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Â So let us proceed to the first of the three major approaches within this cost.

Â The first being factorizing data.

Â Let me first play a couple of important quotes that will make the point that I'm

Â going to be trying to make in the next few sides.

Â One, this is a quotation by Mike Jensen in 2001 paper.

Â It is logically impossible to maximize in more than one dimension unless those

Â dimensions actually collapse into one monotonic transformations.

Â You tell a manager to maximize current profits, market share,

Â future growth in profits, and all of that together.

Â Basically the manager will have no way to make a reasoned decision.

Â What they going to do is use heuristics,

Â use thumb rules basically shoot in the dark.

Â So result will be confusion that handicaps the firm, and it's competition for

Â survival.

Â Here's another quotation along similar lines.

Â Firms are swamped with measures, it is commonplace for

Â firms to have 50 to 60 top level measures and managers are supposed to measure and

Â keep track of all them and optimized all of them.

Â Many firms have struggled and unsuccessfully to drive measures of

Â shareholder value because of this huge confusion that we see around us.

Â And this is coming from Fred Meyer 2002 paper.

Â Which brings me then to why of factorizing data?.

Â So based on the quotations that we just saw,

Â it becomes clear that at least in some instances.

Â Businesses have way more data than they probably need, way more variables,

Â metrics, and measures than is optimal.

Â If there were some way right, take a look at this.

Â 50 digital metrics, 50 digital metrics, and so on.

Â If there was some way whereby which I could reduce the size,

Â or the dimensionality of these metrics, of this data without degrading

Â the information contained such a method would be very valuable indeed.

Â Now if there exists a coherent group of variables in one of the things in which

Â this comes through.

Â If there is a coherent group of variables that are interrelated to one another.

Â Then ideally, I'd like to identify them and extract their information

Â content project them onto a third single variable that would help a lot.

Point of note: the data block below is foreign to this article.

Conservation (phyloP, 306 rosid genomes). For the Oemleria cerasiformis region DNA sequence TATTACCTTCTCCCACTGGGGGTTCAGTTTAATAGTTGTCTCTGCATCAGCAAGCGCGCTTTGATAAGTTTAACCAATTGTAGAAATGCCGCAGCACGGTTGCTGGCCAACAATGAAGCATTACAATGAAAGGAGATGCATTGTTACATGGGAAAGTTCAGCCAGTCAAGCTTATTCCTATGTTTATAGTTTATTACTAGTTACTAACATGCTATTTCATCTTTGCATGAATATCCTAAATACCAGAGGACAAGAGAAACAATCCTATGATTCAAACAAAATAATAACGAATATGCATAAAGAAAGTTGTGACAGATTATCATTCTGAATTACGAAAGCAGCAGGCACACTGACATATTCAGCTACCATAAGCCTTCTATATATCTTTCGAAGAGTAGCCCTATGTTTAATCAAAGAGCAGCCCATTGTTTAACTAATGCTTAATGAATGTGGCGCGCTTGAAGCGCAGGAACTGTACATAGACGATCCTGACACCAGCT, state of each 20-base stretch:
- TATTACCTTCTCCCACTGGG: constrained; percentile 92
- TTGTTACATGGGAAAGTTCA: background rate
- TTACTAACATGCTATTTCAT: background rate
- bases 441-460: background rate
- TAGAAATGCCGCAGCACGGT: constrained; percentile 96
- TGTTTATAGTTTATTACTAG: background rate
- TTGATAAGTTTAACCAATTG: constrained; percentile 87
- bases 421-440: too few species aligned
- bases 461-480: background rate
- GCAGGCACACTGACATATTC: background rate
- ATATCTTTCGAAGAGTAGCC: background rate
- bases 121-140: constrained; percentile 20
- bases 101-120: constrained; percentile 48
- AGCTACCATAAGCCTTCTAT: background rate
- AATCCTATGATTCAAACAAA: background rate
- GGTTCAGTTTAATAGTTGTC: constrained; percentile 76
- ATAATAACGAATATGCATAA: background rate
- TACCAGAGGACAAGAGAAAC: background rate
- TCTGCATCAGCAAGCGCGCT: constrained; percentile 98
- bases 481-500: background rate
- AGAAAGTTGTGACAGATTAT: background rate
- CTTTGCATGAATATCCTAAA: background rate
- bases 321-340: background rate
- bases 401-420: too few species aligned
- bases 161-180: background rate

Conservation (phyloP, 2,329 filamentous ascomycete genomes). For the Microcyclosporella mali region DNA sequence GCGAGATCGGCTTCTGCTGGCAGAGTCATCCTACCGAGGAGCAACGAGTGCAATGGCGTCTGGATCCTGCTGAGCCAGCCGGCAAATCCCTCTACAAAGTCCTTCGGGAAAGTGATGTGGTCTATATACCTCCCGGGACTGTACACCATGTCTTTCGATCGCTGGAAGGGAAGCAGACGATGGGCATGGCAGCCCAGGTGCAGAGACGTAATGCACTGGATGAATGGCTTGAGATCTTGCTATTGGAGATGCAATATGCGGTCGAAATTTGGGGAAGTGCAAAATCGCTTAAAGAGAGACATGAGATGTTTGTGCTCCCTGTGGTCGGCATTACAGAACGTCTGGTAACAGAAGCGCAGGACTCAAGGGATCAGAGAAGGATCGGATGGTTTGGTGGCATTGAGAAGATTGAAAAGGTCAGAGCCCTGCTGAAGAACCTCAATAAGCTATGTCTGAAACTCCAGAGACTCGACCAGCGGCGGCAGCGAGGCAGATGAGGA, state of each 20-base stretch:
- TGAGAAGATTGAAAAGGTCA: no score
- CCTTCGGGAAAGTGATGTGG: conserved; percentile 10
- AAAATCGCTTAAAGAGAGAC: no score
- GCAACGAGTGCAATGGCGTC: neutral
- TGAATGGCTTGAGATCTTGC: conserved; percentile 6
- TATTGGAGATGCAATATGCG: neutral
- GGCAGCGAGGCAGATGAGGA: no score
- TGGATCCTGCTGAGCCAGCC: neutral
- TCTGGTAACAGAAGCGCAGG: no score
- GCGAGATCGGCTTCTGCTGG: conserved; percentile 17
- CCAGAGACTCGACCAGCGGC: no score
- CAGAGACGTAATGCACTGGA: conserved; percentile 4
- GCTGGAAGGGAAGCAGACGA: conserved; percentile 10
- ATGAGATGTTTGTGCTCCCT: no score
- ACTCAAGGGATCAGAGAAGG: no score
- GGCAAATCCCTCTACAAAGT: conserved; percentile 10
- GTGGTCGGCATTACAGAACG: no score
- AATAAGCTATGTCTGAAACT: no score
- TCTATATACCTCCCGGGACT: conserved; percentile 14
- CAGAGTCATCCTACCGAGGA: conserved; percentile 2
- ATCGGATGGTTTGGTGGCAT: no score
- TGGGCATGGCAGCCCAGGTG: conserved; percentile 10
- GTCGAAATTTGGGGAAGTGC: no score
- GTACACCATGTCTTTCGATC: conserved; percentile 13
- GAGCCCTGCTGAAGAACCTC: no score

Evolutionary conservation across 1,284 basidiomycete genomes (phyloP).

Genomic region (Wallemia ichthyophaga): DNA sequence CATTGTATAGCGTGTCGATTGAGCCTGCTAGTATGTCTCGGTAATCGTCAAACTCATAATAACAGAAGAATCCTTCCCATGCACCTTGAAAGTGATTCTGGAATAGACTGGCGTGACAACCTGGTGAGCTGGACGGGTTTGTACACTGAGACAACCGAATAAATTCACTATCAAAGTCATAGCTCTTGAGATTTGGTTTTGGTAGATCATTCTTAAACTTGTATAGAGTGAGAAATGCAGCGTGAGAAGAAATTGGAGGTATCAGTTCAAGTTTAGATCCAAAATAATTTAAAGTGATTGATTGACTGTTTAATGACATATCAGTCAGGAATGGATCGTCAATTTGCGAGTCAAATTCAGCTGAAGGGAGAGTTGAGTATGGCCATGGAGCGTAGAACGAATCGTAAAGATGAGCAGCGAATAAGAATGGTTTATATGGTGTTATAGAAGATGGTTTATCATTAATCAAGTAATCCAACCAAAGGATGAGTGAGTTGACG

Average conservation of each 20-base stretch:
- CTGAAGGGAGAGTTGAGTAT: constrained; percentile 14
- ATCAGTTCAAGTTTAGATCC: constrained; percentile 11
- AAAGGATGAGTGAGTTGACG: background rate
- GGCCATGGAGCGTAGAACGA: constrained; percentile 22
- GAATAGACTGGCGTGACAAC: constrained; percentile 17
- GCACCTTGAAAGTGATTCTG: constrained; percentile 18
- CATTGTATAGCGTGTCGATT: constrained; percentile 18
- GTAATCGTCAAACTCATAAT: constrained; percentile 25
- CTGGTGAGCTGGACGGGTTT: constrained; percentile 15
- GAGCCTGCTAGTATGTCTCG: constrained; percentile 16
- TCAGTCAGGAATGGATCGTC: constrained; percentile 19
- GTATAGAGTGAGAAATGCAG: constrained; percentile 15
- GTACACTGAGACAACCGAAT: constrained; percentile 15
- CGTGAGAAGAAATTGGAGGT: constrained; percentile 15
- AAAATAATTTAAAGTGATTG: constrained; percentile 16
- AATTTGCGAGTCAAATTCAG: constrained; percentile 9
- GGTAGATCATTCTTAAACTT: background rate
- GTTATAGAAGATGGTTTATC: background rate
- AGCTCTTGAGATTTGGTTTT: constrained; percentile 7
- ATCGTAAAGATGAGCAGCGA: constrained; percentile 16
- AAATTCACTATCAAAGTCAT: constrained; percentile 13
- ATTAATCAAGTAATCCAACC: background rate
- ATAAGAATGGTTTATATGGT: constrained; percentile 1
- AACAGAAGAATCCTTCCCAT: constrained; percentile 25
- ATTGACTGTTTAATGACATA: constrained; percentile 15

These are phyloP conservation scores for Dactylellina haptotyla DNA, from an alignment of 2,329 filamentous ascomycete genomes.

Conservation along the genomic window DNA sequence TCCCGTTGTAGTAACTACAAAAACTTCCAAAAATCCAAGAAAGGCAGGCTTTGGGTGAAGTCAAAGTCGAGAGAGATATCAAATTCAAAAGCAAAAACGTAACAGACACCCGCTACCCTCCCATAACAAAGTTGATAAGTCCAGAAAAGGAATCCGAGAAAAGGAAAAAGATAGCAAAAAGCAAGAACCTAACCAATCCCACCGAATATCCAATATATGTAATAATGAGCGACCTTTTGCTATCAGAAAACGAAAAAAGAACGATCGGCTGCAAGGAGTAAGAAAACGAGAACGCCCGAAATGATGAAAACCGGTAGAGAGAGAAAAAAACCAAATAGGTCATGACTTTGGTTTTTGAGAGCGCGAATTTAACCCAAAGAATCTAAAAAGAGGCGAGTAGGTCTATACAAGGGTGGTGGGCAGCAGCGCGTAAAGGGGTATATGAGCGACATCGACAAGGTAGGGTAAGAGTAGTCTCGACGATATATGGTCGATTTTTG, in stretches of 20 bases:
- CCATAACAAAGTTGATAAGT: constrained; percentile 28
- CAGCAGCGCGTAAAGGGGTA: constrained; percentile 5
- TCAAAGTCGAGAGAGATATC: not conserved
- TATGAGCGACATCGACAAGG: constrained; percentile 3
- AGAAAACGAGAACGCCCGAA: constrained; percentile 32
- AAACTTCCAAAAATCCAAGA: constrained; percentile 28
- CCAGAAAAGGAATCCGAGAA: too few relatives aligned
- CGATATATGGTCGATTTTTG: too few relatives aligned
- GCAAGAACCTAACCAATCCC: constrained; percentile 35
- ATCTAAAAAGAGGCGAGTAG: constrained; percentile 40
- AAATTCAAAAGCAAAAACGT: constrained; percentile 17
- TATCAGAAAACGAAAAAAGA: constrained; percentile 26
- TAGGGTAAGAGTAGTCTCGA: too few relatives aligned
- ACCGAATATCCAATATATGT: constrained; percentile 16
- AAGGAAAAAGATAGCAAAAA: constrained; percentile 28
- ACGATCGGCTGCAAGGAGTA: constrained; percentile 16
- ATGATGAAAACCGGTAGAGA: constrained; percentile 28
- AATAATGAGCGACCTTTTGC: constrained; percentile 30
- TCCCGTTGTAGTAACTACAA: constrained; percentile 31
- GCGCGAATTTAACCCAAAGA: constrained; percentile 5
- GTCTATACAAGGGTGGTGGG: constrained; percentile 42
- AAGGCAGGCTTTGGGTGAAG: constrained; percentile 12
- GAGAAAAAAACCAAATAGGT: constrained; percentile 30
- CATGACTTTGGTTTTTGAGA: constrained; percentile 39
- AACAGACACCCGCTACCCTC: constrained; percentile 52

Â So let me in some sense show you how this might go.

Â The single variable would ideally represent and

Â replace the entire variable group.

Â And that as where we will be entering the factorization of data.

Â The how of factorizing data, at an intuitive level and

Â I'm not going to go algorithmic here.

Â Intuitively, what do we mean by factorizing data, right?

Â The word is a factor.

Â Factor is quite literally the inverse of multiple.

Â Now here's an example, okay?

Â Using primes and composite numbers.

Â 3 times 4 is 12, right?

Â So 12 is a multiple of 3, and 3 is a factor of 12.

Â So basically one and the other, they just converses.

Â Now this is just numbers.

Â So let's actually take them to system of numbers, let's get them to matrices.

Â Recall matrix multiplication, say I have two matrices, A and B.

Â A has the dimension i by j, right?

Â So let's say, 10 rows and 5 columns, 10 by 5.

Â And B has the dimensions j by k.

Â So let's say, 5 rows and 20 columns.

Â What happens when I multiply the two?

Â What I basically get is the 5 dropping off, and I would get 10 by 20.

Â So AB would be i times k.

Â Conversely, this product AB can be factorized.

Â It can be split into two multiples, into to matrices, A and B.

Â Where am I going with this?

Â Why am I talking about it?

Â Because we are very interested in factorizing matrices.

Â Because data sets are ultimately matrices.

Â Here is an example.

Â Let me show you the psychographic profile of an MBA class at ISB.

Â Now there is this entire theory of personality,